He thanked all countries that disbursed financial assistance and aid to Pakistan in a bid to deal with flood catastrophe.
“The magnitude of this disaster is huge and we are prioritising resilient recovery and reconstruction,” he said. “The government of Pakistan has worked with the UN, World Bank, Asian Development Bank and European Union to prepare a comprehensive framework document for flood recovery and rehabilitation.”
According to Bilawal, half of the framework will be implemented from Pakistan’s own resources while the remaining half would be covered through international aid.
“We will indulge in rebuilding and rehabilitation of homes, roads, bridges and infrastructure and we will need support of international partners.”
Macroeconomic fiscal reform agenda
Finance Minister Ishaq Dar stated that the support from friendly countries will not only help with flood relief but also create fiscal space for the country which will help Pakistan implement the ongoing International Monetary Fund (IMF) programme.
“Pakistan remains committed to its international obligations and is on track to introduce a macroeconomic fiscal reform agenda that will focus on increasing revenues, and creating more fiscal space for reconstruction and rehabilitation.”
Pakistan needs help and global cooperation and “we urgently need short term financing.”
UN Secretary-General Antonio Guterres called for “massive investments” to help Pakistan recover from last year’s devastating floods, saying the country was “doubly victimised” by climate change and a “morally bankrupt global financial system”.
“No country deserves to endure what happened to Pakistan,” he said while expressing solidarity with the country’s people.
“Despite enduring problems, the giving spirit of Pakistani people has shown brightly,” he said. “My heart broke when I saw firsthand the devastation caused by floods.”
IsDB Group Chairman Muhammad Al Jasser pledged $4.2 billion on behalf of the institution over the next three years aimed at fulfilling Pakistan’s climate resilience and development objectives
In a video message, French President Emmanuel Macron pledged $10 million in additional aid support.
He also said that Paris was ready to support Pakistan in its talks with financial institutions, as the country faces huge losses from recent floods.
To meet the huge needs, Pakistan and the United Nations co-hosted the international conference in Geneva, urging countries, organisations and businesses to step up with financial and other support towards a long-term recovery and resilience plan.
French President Emmanuel Macron, his Turkish counterpart Recep Tayyip Erdogan and European Commission chief Ursula von der Leyen also addressed the conference via video links.
Around 450 participants from some 40 countries registered for the event, including representatives of the World Bank and several multilateral development banks.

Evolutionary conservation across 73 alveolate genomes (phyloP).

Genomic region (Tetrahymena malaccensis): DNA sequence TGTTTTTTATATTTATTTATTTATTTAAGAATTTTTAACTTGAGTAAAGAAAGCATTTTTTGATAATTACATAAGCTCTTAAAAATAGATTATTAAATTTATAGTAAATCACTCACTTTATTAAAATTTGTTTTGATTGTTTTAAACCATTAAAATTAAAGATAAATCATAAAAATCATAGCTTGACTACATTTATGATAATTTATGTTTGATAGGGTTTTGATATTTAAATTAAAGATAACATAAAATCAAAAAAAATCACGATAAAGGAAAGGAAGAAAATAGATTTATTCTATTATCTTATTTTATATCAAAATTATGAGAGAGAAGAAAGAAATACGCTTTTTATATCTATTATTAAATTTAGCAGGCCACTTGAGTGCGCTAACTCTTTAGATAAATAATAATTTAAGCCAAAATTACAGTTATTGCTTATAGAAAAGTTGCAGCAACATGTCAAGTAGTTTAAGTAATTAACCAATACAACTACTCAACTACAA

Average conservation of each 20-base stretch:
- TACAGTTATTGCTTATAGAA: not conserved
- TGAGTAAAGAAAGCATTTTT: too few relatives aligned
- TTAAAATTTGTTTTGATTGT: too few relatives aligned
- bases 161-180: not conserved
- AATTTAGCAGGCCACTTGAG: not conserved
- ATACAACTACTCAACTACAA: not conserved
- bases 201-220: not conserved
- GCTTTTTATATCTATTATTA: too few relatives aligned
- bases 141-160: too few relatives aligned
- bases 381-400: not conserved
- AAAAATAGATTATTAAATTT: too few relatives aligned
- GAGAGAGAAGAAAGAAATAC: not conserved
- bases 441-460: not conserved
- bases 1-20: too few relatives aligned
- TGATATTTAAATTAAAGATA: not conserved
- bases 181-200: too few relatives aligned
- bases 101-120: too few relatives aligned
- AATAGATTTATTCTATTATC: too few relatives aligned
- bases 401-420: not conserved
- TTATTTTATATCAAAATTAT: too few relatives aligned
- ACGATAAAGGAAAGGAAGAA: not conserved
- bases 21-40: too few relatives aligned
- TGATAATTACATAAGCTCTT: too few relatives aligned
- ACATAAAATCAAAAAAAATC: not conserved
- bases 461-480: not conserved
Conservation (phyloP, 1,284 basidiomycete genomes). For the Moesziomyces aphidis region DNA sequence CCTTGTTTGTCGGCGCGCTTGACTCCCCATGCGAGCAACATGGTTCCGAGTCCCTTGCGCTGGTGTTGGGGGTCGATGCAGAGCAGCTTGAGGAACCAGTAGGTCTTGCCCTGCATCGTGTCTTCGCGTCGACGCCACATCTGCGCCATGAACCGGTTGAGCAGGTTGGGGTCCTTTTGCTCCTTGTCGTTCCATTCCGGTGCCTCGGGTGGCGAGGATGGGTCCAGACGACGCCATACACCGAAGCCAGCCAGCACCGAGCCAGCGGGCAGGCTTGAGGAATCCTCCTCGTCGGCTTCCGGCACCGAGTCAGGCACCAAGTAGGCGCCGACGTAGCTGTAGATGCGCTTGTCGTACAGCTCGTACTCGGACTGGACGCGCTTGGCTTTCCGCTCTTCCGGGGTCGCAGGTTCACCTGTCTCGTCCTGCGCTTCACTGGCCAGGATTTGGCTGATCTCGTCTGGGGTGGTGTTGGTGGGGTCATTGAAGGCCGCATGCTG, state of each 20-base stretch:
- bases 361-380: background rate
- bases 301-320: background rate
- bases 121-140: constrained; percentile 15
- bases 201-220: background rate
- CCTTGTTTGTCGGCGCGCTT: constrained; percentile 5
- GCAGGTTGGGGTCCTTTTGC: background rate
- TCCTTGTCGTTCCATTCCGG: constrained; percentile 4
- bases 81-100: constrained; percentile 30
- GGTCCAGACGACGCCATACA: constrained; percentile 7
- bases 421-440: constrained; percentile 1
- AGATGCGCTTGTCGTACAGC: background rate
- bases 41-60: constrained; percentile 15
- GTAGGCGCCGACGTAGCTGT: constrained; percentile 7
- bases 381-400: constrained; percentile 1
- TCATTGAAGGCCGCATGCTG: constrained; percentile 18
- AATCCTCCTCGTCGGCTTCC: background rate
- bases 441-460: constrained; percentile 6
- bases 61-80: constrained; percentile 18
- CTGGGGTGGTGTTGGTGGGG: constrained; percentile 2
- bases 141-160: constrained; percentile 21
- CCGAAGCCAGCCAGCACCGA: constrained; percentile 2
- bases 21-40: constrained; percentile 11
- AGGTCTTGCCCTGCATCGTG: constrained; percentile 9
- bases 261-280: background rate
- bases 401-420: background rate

“The waters may have receded, but the impacts are still there,” Achim Steiner, head of the UN development agency, told AFP ahead of the conference, describing the floods as “a cataclysmic event”.
“There is a massive reconstruction and rehabilitation effort that needs to be undertaken.”
The floods, which have killed more than 1,700 people and affected some 33 million others, have still not receded in some parts of the country.
The UN children’s agency said Monday that as many as 4 million children were still living near contaminated and stagnant flood waters.
Millions of people remain displaced, and those who have been able to go back home are often returning to damaged or destroyed homes and mud-covered fields.
Food prices have soared, and the number of people facing food insecurity has doubled to 14.6 million, according to UN figures.
The World Bank has estimated that up to 9 million more people could be dragged into poverty as a result of the flooding.
“This is a pivotal moment for the global communities to stand with the people of Pakistan,” Khalil Hashmi, the country’s UN envoy in Geneva, told reporters.
But he emphasised that the conference would be “the beginning of a multiyear process”.
Pakistan and the UN stress that Monday’s event is broader than a traditional pledging conference, as it seeks to set up a long-term international partnership focused on recovery, but also on boosting Pakistan’s climate resilience.
Flood victims in Sindh: World Bank approves financing for 5 projects
Pakistan, with the world’s fifth-largest population, is responsible for less than one percent of global greenhouse gas emissions but is one of the most vulnerable nations to extreme weather caused by global warming.
The country “is essentially a victim of a world that is not acting fast enough on the challenge of climate change”, Steiner said.